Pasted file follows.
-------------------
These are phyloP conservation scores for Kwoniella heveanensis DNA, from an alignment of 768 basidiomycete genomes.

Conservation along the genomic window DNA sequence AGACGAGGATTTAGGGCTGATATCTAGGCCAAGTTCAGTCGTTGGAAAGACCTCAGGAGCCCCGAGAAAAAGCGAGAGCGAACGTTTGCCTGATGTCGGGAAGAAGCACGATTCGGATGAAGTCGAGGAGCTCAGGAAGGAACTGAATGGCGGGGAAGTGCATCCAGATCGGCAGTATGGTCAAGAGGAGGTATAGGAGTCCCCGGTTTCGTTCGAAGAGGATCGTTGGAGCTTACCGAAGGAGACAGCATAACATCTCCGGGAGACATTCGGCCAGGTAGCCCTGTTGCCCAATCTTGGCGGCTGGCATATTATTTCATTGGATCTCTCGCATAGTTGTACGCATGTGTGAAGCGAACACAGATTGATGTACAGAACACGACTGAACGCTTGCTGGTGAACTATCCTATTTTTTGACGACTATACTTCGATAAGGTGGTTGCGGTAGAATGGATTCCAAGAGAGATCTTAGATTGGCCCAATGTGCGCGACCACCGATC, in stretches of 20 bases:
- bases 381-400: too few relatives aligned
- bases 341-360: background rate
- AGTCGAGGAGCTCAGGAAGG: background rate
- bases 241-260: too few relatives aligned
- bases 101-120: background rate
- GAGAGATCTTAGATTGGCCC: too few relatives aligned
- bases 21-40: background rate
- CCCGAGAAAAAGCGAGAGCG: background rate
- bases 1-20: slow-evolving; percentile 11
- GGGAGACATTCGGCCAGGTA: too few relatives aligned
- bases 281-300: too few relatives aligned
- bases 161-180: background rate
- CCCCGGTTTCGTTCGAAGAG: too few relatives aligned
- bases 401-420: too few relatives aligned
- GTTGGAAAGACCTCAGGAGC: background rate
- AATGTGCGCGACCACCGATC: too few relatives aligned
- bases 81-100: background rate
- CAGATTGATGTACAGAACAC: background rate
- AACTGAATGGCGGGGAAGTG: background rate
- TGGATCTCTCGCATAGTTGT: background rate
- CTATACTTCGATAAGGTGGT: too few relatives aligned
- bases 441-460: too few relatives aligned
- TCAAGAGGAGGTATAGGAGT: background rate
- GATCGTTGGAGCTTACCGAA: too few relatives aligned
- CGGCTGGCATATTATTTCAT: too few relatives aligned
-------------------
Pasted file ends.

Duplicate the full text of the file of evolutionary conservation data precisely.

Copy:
These are phyloP conservation scores for Kwoniella heveanensis DNA, from an alignment of 768 basidiomycete genomes.

Conservation along the genomic window DNA sequence AGACGAGGATTTAGGGCTGATATCTAGGCCAAGTTCAGTCGTTGGAAAGACCTCAGGAGCCCCGAGAAAAAGCGAGAGCGAACGTTTGCCTGATGTCGGGAAGAAGCACGATTCGGATGAAGTCGAGGAGCTCAGGAAGGAACTGAATGGCGGGGAAGTGCATCCAGATCGGCAGTATGGTCAAGAGGAGGTATAGGAGTCCCCGGTTTCGTTCGAAGAGGATCGTTGGAGCTTACCGAAGGAGACAGCATAACATCTCCGGGAGACATTCGGCCAGGTAGCCCTGTTGCCCAATCTTGGCGGCTGGCATATTATTTCATTGGATCTCTCGCATAGTTGTACGCATGTGTGAAGCGAACACAGATTGATGTACAGAACACGACTGAACGCTTGCTGGTGAACTATCCTATTTTTTGACGACTATACTTCGATAAGGTGGTTGCGGTAGAATGGATTCCAAGAGAGATCTTAGATTGGCCCAATGTGCGCGACCACCGATC, in stretches of 20 bases:
- bases 381-400: too few relatives aligned
- bases 341-360: background rate
- AGTCGAGGAGCTCAGGAAGG: background rate
- bases 241-260: too few relatives aligned
- bases 101-120: background rate
- GAGAGATCTTAGATTGGCCC: too few relatives aligned
- bases 21-40: background rate
- CCCGAGAAAAAGCGAGAGCG: background rate
- bases 1-20: slow-evolving; percentile 11
- GGGAGACATTCGGCCAGGTA: too few relatives aligned
- bases 281-300: too few relatives aligned
- bases 161-180: background rate
- CCCCGGTTTCGTTCGAAGAG: too few relatives aligned
- bases 401-420: too few relatives aligned
- GTTGGAAAGACCTCAGGAGC: background rate
- AATGTGCGCGACCACCGATC: too few relatives aligned
- bases 81-100: background rate
- CAGATTGATGTACAGAACAC: background rate
- AACTGAATGGCGGGGAAGTG: background rate
- TGGATCTCTCGCATAGTTGT: background rate
- CTATACTTCGATAAGGTGGT: too few relatives aligned
- bases 441-460: too few relatives aligned
- TCAAGAGGAGGTATAGGAGT: background rate
- GATCGTTGGAGCTTACCGAA: too few relatives aligned
- CGGCTGGCATATTATTTCAT: too few relatives aligned